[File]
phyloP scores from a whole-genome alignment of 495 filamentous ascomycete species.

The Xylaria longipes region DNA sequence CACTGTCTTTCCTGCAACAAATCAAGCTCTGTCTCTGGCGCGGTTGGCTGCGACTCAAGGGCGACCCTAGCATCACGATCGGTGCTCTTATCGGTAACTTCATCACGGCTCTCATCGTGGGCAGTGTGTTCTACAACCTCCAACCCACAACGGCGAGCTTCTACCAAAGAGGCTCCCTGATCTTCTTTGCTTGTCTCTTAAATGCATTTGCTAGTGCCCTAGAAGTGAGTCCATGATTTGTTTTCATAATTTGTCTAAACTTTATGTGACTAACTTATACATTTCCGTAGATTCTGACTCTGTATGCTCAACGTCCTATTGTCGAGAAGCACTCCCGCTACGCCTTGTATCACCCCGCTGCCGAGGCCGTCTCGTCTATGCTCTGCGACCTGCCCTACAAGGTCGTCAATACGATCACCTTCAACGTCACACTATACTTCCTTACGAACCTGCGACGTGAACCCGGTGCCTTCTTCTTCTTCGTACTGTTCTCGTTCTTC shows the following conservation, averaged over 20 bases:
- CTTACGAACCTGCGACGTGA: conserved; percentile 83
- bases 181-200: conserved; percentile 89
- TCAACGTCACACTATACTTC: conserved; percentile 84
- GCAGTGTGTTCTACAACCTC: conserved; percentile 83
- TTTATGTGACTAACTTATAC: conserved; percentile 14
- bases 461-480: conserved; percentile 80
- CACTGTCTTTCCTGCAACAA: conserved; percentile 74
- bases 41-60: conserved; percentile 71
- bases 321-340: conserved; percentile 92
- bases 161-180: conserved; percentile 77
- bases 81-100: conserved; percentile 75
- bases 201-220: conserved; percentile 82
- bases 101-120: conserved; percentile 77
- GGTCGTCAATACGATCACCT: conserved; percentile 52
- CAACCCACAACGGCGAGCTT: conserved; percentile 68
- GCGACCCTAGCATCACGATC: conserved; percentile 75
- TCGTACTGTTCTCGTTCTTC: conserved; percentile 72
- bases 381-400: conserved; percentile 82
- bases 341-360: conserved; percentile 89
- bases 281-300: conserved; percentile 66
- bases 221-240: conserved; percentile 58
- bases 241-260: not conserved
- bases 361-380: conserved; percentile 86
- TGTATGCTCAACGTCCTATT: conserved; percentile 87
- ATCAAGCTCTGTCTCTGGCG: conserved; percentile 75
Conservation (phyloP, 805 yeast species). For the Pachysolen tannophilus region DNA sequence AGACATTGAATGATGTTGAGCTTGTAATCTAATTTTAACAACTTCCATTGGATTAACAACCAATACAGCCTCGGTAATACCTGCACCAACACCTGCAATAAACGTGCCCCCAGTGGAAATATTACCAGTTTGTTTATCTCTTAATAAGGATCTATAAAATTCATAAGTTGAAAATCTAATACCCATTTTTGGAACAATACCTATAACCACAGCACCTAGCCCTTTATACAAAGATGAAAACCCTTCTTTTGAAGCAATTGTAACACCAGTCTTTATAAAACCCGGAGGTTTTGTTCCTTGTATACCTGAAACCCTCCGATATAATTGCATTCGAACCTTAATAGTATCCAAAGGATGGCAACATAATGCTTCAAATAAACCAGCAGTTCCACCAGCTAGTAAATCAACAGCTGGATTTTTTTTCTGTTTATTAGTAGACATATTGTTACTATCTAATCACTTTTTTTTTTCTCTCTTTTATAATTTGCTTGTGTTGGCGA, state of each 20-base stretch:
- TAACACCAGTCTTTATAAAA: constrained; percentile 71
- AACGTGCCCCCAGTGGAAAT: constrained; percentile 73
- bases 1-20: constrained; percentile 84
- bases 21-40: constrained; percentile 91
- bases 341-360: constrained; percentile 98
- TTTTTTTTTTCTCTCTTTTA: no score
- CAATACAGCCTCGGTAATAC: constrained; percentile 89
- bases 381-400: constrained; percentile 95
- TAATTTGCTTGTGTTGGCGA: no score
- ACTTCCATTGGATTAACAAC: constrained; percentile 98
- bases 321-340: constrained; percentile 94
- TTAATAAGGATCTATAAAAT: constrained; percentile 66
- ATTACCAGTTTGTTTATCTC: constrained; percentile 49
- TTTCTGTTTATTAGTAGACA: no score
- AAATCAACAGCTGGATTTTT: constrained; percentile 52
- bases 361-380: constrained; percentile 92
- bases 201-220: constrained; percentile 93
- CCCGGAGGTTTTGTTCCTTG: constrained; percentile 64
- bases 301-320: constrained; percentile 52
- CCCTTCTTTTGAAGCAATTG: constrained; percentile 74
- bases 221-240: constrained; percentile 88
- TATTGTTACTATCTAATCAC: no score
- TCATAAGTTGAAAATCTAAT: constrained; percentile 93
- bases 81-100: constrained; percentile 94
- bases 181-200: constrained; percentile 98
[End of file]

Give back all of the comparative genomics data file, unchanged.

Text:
phyloP scores from a whole-genome alignment of 495 filamentous ascomycete species.

The Xylaria longipes region DNA sequence CACTGTCTTTCCTGCAACAAATCAAGCTCTGTCTCTGGCGCGGTTGGCTGCGACTCAAGGGCGACCCTAGCATCACGATCGGTGCTCTTATCGGTAACTTCATCACGGCTCTCATCGTGGGCAGTGTGTTCTACAACCTCCAACCCACAACGGCGAGCTTCTACCAAAGAGGCTCCCTGATCTTCTTTGCTTGTCTCTTAAATGCATTTGCTAGTGCCCTAGAAGTGAGTCCATGATTTGTTTTCATAATTTGTCTAAACTTTATGTGACTAACTTATACATTTCCGTAGATTCTGACTCTGTATGCTCAACGTCCTATTGTCGAGAAGCACTCCCGCTACGCCTTGTATCACCCCGCTGCCGAGGCCGTCTCGTCTATGCTCTGCGACCTGCCCTACAAGGTCGTCAATACGATCACCTTCAACGTCACACTATACTTCCTTACGAACCTGCGACGTGAACCCGGTGCCTTCTTCTTCTTCGTACTGTTCTCGTTCTTC shows the following conservation, averaged over 20 bases:
- CTTACGAACCTGCGACGTGA: conserved; percentile 83
- bases 181-200: conserved; percentile 89
- TCAACGTCACACTATACTTC: conserved; percentile 84
- GCAGTGTGTTCTACAACCTC: conserved; percentile 83
- TTTATGTGACTAACTTATAC: conserved; percentile 14
- bases 461-480: conserved; percentile 80
- CACTGTCTTTCCTGCAACAA: conserved; percentile 74
- bases 41-60: conserved; percentile 71
- bases 321-340: conserved; percentile 92
- bases 161-180: conserved; percentile 77
- bases 81-100: conserved; percentile 75
- bases 201-220: conserved; percentile 82
- bases 101-120: conserved; percentile 77
- GGTCGTCAATACGATCACCT: conserved; percentile 52
- CAACCCACAACGGCGAGCTT: conserved; percentile 68
- GCGACCCTAGCATCACGATC: conserved; percentile 75
- TCGTACTGTTCTCGTTCTTC: conserved; percentile 72
- bases 381-400: conserved; percentile 82
- bases 341-360: conserved; percentile 89
- bases 281-300: conserved; percentile 66
- bases 221-240: conserved; percentile 58
- bases 241-260: not conserved
- bases 361-380: conserved; percentile 86
- TGTATGCTCAACGTCCTATT: conserved; percentile 87
- ATCAAGCTCTGTCTCTGGCG: conserved; percentile 75
Conservation (phyloP, 805 yeast species). For the Pachysolen tannophilus region DNA sequence AGACATTGAATGATGTTGAGCTTGTAATCTAATTTTAACAACTTCCATTGGATTAACAACCAATACAGCCTCGGTAATACCTGCACCAACACCTGCAATAAACGTGCCCCCAGTGGAAATATTACCAGTTTGTTTATCTCTTAATAAGGATCTATAAAATTCATAAGTTGAAAATCTAATACCCATTTTTGGAACAATACCTATAACCACAGCACCTAGCCCTTTATACAAAGATGAAAACCCTTCTTTTGAAGCAATTGTAACACCAGTCTTTATAAAACCCGGAGGTTTTGTTCCTTGTATACCTGAAACCCTCCGATATAATTGCATTCGAACCTTAATAGTATCCAAAGGATGGCAACATAATGCTTCAAATAAACCAGCAGTTCCACCAGCTAGTAAATCAACAGCTGGATTTTTTTTCTGTTTATTAGTAGACATATTGTTACTATCTAATCACTTTTTTTTTTCTCTCTTTTATAATTTGCTTGTGTTGGCGA, state of each 20-base stretch:
- TAACACCAGTCTTTATAAAA: constrained; percentile 71
- AACGTGCCCCCAGTGGAAAT: constrained; percentile 73
- bases 1-20: constrained; percentile 84
- bases 21-40: constrained; percentile 91
- bases 341-360: constrained; percentile 98
- TTTTTTTTTTCTCTCTTTTA: no score
- CAATACAGCCTCGGTAATAC: constrained; percentile 89
- bases 381-400: constrained; percentile 95
- TAATTTGCTTGTGTTGGCGA: no score
- ACTTCCATTGGATTAACAAC: constrained; percentile 98
- bases 321-340: constrained; percentile 94
- TTAATAAGGATCTATAAAAT: constrained; percentile 66
- ATTACCAGTTTGTTTATCTC: constrained; percentile 49
- TTTCTGTTTATTAGTAGACA: no score
- AAATCAACAGCTGGATTTTT: constrained; percentile 52
- bases 361-380: constrained; percentile 92
- bases 201-220: constrained; percentile 93
- CCCGGAGGTTTTGTTCCTTG: constrained; percentile 64
- bases 301-320: constrained; percentile 52
- CCCTTCTTTTGAAGCAATTG: constrained; percentile 74
- bases 221-240: constrained; percentile 88
- TATTGTTACTATCTAATCAC: no score
- TCATAAGTTGAAAATCTAAT: constrained; percentile 93
- bases 81-100: constrained; percentile 94
- bases 181-200: constrained; percentile 98